The land on which the park sits today was first owned by Samuel Wayburn, who received it as payment for his service during the Revolutionary War.  Wayburn built some structures on the site, thereby founding a community on the west shore of Cayuga Lake near today’s park beach.  Steamboats on the lake frequently stopped at this town, and later another industrial center was established further up Taughannock Creek.  The railroad arrived in 1873, bringing with it tourists to view the falls.  Two resort hotels, the Taughannock House and the Cataract House, were built on the gorge’s rim.
            By the early 1900’s, the area was in decline.  In 1922, the Taughannock House burned, and in 1925 the land was purchased by New York State for use as a park.  The CCC came here in the 1930’s and built most of the structures we see today.  In addition to the waterfall, the park has a campground, some cabins, a beach area, and a large marina.
            Three hiking trails trace through the park: the 0.75 mile one-way Gorge Trail along the creek, the 3 mile Rim Trail loop around the rim, and the 2 mile Multi-use trail away from the gorge area.  I squeezed this hike in at the end of a Sunday afternoon, so I only had time to hike the Gorge Trail.  Even though I did not get to take the full tour, I am glad I came here: of all the gorges I visited in the Finger Lakes region, this one is my favorite.
Trailhead: Gorge Trail
            At the rear of the parking lot, a black sign with yellow letters advertises, “Gorge Trail: ¾ mile to 215 foot high falls.”  What hiker could resist such a promotion?  Almost immediately the Rim Trail exits left and begins the steep climb to the rim.  Staying with the Gorge Trail, in 300 feet you arrive at the first and tallest in a series of ledge-type waterfalls in Taughannock Creek.  This ledge is about 10 feet tall, so the real show is still to come.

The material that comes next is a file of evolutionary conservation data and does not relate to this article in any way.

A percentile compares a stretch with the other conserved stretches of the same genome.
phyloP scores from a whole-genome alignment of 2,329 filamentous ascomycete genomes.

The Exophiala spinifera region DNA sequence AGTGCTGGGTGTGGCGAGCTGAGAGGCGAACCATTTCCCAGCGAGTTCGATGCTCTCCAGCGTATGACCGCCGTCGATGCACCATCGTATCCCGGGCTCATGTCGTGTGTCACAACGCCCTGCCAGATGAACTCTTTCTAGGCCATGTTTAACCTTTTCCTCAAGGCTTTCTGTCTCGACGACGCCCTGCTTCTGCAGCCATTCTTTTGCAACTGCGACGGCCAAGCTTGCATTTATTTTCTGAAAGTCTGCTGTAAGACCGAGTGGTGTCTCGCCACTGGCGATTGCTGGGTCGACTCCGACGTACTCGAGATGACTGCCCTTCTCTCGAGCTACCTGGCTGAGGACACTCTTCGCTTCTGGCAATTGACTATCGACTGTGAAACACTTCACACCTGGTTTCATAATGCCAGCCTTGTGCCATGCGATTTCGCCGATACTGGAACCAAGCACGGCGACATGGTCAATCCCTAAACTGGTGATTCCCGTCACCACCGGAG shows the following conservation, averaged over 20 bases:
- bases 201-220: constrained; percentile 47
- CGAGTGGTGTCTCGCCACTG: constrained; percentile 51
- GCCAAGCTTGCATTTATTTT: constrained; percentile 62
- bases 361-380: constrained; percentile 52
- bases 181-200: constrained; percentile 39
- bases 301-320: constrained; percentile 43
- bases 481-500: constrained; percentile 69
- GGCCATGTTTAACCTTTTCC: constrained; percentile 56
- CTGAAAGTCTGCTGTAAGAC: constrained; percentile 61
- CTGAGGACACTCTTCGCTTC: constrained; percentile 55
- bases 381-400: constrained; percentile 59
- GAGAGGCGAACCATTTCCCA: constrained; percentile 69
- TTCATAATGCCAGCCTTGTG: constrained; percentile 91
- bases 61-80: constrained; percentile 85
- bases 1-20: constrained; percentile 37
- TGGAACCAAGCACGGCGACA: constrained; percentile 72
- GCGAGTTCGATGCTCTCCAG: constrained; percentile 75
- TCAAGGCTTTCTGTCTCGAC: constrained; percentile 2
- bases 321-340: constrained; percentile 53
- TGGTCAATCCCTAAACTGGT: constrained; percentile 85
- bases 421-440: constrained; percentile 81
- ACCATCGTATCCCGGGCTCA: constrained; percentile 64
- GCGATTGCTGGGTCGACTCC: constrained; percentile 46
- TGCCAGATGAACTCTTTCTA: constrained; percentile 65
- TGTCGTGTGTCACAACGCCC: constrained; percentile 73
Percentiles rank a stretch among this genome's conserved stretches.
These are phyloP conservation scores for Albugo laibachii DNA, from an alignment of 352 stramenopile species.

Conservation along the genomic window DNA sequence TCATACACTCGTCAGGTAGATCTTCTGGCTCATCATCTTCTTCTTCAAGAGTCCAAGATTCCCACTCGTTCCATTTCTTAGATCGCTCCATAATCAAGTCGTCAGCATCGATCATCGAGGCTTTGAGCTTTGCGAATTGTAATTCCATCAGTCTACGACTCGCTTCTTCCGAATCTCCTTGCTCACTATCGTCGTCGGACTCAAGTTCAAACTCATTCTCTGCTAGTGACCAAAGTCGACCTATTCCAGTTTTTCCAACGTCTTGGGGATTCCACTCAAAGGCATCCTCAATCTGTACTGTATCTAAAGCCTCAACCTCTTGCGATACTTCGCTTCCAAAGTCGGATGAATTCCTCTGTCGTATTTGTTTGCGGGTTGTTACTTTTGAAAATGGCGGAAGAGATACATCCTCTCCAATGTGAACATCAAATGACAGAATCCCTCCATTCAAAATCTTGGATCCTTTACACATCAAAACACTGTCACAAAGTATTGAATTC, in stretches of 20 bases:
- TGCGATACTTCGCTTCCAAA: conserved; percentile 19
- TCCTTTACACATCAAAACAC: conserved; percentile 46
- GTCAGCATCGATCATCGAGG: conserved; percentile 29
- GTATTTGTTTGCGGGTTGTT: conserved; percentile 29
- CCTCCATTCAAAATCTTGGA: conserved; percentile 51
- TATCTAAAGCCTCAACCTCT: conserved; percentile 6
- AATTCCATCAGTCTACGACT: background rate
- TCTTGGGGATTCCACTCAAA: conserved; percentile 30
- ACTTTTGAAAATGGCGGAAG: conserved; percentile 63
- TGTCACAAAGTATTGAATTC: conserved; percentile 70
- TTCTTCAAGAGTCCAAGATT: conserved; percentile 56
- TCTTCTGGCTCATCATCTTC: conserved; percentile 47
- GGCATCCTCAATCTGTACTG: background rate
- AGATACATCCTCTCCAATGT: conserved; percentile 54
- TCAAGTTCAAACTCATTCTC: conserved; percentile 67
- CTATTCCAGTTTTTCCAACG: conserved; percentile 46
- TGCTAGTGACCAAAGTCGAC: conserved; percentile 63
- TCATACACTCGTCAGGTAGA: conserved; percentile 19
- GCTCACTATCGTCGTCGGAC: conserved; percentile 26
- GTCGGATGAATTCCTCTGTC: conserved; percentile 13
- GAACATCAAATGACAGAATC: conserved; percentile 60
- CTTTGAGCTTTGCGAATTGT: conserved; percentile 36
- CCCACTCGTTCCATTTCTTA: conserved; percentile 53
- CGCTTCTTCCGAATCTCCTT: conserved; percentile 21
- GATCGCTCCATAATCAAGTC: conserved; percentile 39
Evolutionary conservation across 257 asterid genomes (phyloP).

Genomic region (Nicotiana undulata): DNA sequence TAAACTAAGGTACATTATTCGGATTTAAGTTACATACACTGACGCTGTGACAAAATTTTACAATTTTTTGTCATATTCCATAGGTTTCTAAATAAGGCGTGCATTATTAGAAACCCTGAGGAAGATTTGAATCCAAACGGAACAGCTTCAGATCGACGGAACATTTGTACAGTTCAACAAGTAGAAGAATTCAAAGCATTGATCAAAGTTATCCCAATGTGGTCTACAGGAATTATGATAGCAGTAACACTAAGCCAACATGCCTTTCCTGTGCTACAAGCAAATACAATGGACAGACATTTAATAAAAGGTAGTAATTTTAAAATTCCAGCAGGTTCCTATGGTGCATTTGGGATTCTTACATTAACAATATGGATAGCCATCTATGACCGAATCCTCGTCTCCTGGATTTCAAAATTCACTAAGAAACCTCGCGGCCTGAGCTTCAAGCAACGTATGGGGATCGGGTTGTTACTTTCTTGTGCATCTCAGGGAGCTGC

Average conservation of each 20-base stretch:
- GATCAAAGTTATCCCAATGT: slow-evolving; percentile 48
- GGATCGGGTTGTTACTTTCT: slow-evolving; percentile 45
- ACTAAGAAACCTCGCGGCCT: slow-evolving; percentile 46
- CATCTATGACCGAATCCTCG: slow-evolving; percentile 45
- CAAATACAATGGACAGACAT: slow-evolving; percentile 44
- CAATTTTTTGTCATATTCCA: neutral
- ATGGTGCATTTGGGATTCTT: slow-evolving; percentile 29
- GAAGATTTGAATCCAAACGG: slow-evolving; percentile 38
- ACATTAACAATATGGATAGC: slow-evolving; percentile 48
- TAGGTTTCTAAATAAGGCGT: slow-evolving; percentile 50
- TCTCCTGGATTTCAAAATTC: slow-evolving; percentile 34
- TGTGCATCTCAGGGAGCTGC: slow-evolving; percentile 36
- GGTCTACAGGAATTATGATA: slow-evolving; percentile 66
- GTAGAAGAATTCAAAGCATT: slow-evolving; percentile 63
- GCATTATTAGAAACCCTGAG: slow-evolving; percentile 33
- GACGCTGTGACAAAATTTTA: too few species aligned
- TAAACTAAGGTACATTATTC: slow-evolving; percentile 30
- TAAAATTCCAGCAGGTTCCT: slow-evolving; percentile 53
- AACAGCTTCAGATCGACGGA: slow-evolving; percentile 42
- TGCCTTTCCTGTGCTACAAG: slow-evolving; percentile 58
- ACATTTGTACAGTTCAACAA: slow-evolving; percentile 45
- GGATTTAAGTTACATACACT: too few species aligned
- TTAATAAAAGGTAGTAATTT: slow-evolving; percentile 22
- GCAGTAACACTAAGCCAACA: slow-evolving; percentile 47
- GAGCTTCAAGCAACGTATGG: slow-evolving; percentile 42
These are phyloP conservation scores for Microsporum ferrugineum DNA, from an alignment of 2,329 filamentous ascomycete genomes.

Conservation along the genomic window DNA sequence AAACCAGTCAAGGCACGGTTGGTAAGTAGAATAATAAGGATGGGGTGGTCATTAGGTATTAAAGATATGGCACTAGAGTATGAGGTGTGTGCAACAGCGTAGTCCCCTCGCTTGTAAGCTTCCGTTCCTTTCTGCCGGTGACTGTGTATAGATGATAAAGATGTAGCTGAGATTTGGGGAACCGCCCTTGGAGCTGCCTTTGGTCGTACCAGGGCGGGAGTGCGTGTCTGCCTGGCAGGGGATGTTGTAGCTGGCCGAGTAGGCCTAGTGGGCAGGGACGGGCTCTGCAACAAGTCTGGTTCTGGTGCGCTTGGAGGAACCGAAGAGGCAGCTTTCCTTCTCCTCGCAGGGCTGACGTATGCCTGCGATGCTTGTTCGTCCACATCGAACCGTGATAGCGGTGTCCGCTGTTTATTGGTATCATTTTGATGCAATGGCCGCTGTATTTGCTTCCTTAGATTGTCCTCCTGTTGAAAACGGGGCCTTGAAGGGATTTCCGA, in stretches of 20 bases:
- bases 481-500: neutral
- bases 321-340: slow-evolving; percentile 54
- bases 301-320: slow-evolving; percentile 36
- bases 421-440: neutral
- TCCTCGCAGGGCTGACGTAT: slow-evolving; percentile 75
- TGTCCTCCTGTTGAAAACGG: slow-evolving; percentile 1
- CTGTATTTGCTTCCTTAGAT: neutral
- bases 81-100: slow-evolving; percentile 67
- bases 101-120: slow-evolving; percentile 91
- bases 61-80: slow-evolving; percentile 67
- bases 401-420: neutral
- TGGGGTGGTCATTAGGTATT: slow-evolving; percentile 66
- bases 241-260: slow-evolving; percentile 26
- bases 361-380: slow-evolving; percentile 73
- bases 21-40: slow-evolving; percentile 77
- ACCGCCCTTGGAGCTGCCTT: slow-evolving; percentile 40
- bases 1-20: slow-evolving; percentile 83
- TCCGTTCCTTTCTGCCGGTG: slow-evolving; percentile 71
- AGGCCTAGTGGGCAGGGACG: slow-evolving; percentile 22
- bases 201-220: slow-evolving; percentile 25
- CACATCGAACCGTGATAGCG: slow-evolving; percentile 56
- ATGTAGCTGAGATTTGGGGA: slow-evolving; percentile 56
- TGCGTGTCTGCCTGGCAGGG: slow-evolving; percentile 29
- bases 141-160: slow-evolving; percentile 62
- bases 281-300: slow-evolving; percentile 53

Ledge waterfall in creek
Taughannock Creek
            The Gorge Trail continues upstream with the creek below you to the right and the gorge cliffs rising to the left.  The light-colored flattish rock in the creek is Sherburne sandstone, while the dark-colored flaky rock of the cliff is Geneseo shale.  For its entire distance the trail is wide firmly-packed fine gravel.  A strong person could easily push a wheelchair or baby stroller up this trail to the waterfall.  Also, even though this hike is popular, the wide trail corridor makes this hike feel less crowded than some other parks in the region.
Hiking along the Gorge Trail
            Just past 0.5 miles, you reach an area where the shale cliffs come close on the left.  Several interpretive signs are located on the trail, and the park has a cell phone tour that offers more insight into the natural surroundings.  The trail curves right here to stay between the cliff and the creek.